Thomas Jefferson Papers

To Thomas Jefferson from John Adams, 1 November 1785

From John Adams

Grosvenor Square Nov. 1. 1785.

Dear Sir

Your Favour of the 18th. did not reach me, till last night. I am glad the Doctor has arrived safe and in so good health, and would fain hope he may contribute to compose the jarring Parties in Pensilvania, as well as assist in improving the Union of the States. Mrs. Rucker has a Letter from her Sister at New York, which mentions the Arrival of Mr. Otto, so that I think Madame la Comtess de Doradour may be satisfied that the Comte her Husband is arrived.

I have been told that the Court of France has contracted with an House at Nantes for supplying their Navy, with American Masts. As this is an affair somewhat interesting, to Great Britain as well as to France and the United States, I should be obliged to you for the Particulars. I wish the Report may be true, and that it may be soon followed by Arrangements for illuminating their Cities with our fine White Sperma Cœti Oil, and their Churches and Families1 with our beautifull Sperma Cœti Candles. Pray what is the Reason that the Virginians dont learn to sort their Tobacco at home, that they may be able to furnish the French with such Parts of their Produce as are adapted to that Markett, without obliging the Farmers general to think of going to Holland, or coming to England to purchase them. There is a considerable Loss to our Country, in Freight, Insurance, Commissions and Profits, arising from this indirect Commerce and you know as We are poor We ought to be Œconomists: but if we were rich it would not be wise nor honourable to give away our Wealth without Consideration and Judgment.

General Arnold is gone out to Hallifax, with a Vessell and Cargo, of his own, upon what kind of Speculation I know not. Some say that not associating with British Officers, not being able to bear a Life of Inactivity, and having a young Family to provide for, he is gone to seek his Fortune. Whether it is a political Maneuvre or not, I wish that Mr. Deane, Mr. Irvin, Mr. Chalmers and Mr. Smith, were gone with him. The Doctrine of these Gentlemen is that this Country and her Commerce are so essential to the U. States that they cannot exist without them, and that the States can never unite in any measures of Retaliation, nor in any Plan to encourage their own Navigation Acts, and they find Persons enough who have an ardent Passion to believe what is so conformable to their Wishes. If our Country is so situated that she must consent that G. Britain shall carry all our own Produce, to the West India Islands, to Canada, to Nova Scotia, to Newfoundland and to Europe too, We must be humble. When We are willing they should carry half our own Produce, it is not very modest for them to insist upon carrying all.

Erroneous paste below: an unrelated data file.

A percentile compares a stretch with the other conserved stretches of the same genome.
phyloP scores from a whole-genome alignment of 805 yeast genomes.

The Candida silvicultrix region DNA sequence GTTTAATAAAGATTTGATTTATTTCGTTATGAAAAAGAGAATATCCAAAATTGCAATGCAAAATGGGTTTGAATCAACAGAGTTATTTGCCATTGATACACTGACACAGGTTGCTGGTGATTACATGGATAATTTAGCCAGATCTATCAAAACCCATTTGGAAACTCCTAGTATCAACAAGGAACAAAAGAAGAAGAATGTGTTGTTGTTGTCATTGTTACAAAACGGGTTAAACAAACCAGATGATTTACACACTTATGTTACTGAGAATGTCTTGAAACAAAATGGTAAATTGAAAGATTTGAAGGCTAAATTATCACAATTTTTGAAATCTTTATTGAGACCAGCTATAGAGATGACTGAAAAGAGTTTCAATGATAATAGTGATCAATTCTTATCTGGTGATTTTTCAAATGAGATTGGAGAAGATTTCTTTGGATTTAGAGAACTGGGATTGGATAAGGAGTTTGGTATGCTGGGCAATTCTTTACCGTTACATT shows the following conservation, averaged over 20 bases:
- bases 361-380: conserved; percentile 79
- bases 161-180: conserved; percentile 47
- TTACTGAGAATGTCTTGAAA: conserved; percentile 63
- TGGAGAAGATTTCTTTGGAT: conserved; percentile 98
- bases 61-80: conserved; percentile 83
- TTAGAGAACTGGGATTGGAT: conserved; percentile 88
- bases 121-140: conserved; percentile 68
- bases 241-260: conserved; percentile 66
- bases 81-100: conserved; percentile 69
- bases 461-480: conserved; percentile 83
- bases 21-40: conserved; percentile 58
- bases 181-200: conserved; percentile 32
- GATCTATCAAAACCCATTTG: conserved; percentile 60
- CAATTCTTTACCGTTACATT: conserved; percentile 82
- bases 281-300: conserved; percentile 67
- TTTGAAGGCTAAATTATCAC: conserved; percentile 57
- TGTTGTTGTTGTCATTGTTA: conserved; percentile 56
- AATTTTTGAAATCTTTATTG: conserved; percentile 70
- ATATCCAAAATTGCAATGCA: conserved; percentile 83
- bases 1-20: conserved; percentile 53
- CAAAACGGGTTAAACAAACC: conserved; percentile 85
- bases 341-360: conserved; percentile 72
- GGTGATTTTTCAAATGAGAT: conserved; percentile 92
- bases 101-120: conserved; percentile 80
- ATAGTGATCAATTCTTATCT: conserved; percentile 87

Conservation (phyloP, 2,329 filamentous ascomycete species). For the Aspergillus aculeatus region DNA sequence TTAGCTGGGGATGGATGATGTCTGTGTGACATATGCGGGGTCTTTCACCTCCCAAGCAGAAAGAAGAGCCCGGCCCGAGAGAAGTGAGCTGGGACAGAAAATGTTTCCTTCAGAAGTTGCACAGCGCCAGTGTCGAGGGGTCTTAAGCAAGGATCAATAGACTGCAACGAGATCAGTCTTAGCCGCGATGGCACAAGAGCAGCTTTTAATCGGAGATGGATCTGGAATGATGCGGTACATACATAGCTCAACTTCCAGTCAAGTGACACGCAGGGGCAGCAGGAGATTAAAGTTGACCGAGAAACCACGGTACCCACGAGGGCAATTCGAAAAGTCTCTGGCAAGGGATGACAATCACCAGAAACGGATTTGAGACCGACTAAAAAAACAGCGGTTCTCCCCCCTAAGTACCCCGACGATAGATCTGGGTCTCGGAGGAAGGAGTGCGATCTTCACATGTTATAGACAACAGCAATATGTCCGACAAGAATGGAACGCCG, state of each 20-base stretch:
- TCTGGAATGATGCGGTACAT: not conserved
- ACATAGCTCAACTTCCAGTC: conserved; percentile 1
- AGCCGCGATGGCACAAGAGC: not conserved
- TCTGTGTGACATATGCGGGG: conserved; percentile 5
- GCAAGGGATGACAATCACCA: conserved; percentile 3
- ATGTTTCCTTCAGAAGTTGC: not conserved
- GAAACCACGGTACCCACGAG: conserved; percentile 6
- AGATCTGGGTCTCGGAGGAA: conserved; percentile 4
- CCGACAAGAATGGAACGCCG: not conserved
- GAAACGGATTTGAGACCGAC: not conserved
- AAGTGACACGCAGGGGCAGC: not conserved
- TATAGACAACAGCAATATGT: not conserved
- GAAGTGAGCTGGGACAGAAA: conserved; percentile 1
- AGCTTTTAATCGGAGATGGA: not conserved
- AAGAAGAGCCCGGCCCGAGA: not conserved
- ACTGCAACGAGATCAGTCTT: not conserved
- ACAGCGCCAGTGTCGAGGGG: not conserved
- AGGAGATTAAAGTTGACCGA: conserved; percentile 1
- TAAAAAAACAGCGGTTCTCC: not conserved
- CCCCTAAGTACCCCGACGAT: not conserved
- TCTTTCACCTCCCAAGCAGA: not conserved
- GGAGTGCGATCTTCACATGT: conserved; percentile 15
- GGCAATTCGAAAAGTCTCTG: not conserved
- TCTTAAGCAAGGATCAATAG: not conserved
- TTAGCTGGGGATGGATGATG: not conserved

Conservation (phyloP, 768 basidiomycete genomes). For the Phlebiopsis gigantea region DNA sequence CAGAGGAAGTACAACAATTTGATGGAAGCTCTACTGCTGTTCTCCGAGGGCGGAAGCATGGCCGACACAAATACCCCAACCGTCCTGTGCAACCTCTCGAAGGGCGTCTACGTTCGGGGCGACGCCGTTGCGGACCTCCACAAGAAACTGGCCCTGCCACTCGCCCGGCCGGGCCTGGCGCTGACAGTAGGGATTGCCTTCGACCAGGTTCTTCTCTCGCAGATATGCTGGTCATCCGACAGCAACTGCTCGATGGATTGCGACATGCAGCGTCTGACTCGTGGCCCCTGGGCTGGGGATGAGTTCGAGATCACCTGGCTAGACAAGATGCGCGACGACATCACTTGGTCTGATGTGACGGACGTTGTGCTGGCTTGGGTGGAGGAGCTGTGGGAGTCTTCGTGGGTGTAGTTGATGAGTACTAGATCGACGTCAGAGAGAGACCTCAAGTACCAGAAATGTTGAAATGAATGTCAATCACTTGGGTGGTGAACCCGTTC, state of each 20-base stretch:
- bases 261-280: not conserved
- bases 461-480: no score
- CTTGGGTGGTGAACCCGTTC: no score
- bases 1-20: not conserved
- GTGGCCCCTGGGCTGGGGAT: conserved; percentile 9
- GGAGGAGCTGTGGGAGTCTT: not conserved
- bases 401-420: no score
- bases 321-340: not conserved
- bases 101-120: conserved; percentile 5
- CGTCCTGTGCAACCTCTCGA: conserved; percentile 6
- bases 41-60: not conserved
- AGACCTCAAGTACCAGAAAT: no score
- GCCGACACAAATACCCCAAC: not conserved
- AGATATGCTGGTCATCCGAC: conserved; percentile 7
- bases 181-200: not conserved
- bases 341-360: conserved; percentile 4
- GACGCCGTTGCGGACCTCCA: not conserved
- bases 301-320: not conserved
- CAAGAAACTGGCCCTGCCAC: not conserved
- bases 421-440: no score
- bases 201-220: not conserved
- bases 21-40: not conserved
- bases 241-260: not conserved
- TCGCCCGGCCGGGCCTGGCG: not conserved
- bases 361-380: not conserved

It is reported that the Ariel has been sent out, express, since the News of the Hurricane, to carry orders for admitting American Vessells to the English West India Islands: but for what time and under what restrictions I know not.

Captain Bell arrived at Philadelphia, on the 14. Sept. the same day with Dr. F. and is said to have made a good Voyage. This is the third Ship from India, and Insurance is making here upon four oth[er ships bo]und the same Way. The former could not be insured under tw[elve Per] Cent. These are done at Seven. My dear Sir Adieu,

John Adams

RC (DLC); addressed; postmarked “4 NO”; MS torn when seal was broken and a few words have been supplied in square brackets from FC (MHi: AMT); in hand of Miss Abigail Adams. Recorded in SJL as received 9 Nov. 1785.

1FC reads “Houses.”

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